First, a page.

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Charlotte Amalie
Monday, March 27, 2023


March 30, 2004 – Closing down the Anti-litter and Beautification Commission's recycling programs in the territory will have long-range ramifications, as one Virgin Islander sees it: "Look into the future and see how much waste we are creating," St. John resident Emily Burton said.
The commission announced on Friday that because of the Legislature's having tapped the ALBC Fund numerous times to pay for projects not related to cleaning up the territory, its recycling and other programs would be shut down for lack of money.
The Senate diverted ALBC money to Education and Public Works Department projects as well as the newly authorized Waste Management Authority. It also funneled anti-litter funds into the Retirement System Mortgage Loan Fund, the Water and Power Authority, the library and museum publication program, the Amateur Basketball Association, a Julian Jackson retirement dinner, repairing the St. Thomas abattoir, hiring six new firefighters and purchasing a new pump truck for the Cotton Valley Fire Station, acquiring VITRAN bus parts and paying for a new fence and books for Ivanna Eudora Kean High School.
"None of these things are our mandate," ALBC's executive director, Cordell Jacobs, said. "The public has been let down. We didn't expect this to happen."
A release issued by the commission following a meeting with Finance Commissioner Bernice Turnbull and other Finance Department officials stated that the ALBC members and staff did not know that money from their operating budget had been used for other purposes. But the reprogramming, it said, has left the commission with no money to operate.
Recycling had just resumed Feb. 11 on St. Thomas and Feb. 18 on St. John after a hiatus of more than a year because of funding problems. (See "Recycling returns to the island Feb. l8".)
The money to fund Anti-Litter and Beautification Commission projects comes from a tax on beverage bottles and cans that consumers have been paying since it was enacted in the early 1990s. "That's our money and [it] should be going for recycling," Burton said.
The recycling programs provided for individuals to be paid a fixed amount per pound for recyclable items they took to collection centers. Thus, people have had three incentives to recycle: to avoid littering, to put the used materials to new use and to receive payment for doing so.
Some residents have said they will gladly take cans, bottles and other items to recycling collection points even if they don't get paid, because they are committed to the first two incentives. But Jacobs has said that many Virgin Islands residents do it for the money — and that if they won't get paid, they will just put their recycleables in the trash.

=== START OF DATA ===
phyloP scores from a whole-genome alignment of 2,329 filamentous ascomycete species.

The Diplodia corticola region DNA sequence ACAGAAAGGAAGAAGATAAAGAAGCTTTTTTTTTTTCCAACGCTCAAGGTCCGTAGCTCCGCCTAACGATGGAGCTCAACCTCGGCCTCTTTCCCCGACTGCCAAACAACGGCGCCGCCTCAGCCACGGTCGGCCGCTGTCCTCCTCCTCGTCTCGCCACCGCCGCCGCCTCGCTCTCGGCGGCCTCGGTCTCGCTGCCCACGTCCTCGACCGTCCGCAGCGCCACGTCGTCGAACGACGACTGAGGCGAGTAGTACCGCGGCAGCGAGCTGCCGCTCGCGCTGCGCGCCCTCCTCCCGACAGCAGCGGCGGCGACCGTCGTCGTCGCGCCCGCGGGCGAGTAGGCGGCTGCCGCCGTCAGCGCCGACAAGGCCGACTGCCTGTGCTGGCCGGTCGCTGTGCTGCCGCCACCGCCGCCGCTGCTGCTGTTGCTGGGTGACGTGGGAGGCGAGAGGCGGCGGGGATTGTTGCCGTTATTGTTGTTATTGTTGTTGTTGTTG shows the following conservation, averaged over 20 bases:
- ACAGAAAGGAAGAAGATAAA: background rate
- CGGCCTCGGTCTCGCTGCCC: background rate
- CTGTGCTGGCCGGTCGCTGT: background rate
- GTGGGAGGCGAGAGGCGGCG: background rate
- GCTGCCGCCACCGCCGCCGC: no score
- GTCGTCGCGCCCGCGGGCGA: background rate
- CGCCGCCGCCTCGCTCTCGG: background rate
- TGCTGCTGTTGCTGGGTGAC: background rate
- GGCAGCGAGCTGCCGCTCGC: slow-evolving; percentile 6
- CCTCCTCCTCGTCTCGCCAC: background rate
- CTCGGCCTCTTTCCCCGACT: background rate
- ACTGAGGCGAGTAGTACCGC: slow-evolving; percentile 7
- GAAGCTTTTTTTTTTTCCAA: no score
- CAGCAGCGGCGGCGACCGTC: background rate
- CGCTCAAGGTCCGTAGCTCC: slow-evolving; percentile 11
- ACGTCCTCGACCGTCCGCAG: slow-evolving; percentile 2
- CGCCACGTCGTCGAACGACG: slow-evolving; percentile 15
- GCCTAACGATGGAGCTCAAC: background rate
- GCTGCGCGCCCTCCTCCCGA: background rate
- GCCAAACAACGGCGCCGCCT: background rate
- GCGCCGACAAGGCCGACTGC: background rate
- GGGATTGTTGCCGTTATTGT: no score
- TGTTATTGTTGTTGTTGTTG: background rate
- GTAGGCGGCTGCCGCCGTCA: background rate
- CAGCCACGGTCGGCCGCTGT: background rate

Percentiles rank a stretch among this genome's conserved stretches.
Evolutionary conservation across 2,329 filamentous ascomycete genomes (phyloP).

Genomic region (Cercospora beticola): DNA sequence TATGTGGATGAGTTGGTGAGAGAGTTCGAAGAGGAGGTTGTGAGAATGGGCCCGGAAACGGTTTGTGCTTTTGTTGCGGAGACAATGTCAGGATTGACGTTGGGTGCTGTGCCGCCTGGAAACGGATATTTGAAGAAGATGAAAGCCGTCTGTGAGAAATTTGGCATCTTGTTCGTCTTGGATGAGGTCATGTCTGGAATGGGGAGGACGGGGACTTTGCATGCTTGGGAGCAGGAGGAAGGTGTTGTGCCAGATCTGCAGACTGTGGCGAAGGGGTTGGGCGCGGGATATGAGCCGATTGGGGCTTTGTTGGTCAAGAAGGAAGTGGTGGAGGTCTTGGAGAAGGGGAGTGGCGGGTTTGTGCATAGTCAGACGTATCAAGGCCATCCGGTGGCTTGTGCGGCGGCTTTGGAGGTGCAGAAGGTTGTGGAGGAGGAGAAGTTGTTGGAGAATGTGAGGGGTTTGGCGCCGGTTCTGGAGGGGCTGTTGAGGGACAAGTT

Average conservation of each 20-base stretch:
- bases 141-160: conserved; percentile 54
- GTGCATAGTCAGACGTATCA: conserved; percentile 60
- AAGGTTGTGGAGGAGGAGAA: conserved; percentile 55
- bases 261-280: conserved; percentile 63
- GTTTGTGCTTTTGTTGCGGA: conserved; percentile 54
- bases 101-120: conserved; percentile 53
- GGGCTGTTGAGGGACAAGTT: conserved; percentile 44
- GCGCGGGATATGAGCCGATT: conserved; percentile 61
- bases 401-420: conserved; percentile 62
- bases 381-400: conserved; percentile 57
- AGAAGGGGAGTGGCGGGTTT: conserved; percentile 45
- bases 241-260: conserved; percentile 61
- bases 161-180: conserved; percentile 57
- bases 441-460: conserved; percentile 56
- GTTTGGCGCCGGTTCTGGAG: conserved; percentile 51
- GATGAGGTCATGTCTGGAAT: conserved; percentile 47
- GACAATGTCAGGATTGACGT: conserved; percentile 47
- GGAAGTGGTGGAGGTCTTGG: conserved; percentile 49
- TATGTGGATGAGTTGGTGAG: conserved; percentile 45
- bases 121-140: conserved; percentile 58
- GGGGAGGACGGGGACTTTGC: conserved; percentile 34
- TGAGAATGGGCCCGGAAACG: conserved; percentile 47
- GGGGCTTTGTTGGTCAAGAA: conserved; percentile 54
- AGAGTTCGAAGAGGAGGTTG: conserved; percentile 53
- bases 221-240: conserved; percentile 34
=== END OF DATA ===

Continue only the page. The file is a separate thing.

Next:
When — or if — the recycling programs will restart is anyone's guess. Jacobs said earlier Monday that a meeting would be held in the afternoon at Government House to discuss the issue. He could not be reached later for comment on what took place at the meeting.
Besides once again discontinuing its recycling programs on St. Thomas and St. John, the ALBC shut down the Neighborhood Improvement Program on St. Thomas and the youth summer employment programs on St. Thomas and St. John and terminated the St. John street-sweeping program.
On St. Croix, ALBC projects that have now lost funding include the CARE program, all environmental education activities and the Greenhouse program. With the Greenhouse program closed, institutional homes for children and the elderly on St. Croix will no longer get weekly donations of fresh produce.
Carole DeSenne, executive director of the St. John Community Foundation, said the organization expected funding from the commission for maintenance of gardens planted around Cruz Bay, for the cleanup program and for its glass recycling program about to get under way at the Westin Resort. "It's certainly going to affect St. John," she said.
DeSenne said the St. John foundation will campaign to get the programs back on track. "We'll make it a public issue," she said.
On St. Thomas, Jacobs said, H&V Recycling will continue to accept items for recycling at its Smith Bay location, but contributors won't get paid. No one returned a telephone call to H&V requesting confirmation of this information.
Burton said that with the St. John recycling program back in operation, items had been piling up at her residence to be dropped off. But she said a roommate took them all to a public trash bin after hearing that the program had ground to a halt again.
As government employees the ALBC staff members will continue to get paid, but members of the commission, contractors and consultants will not.

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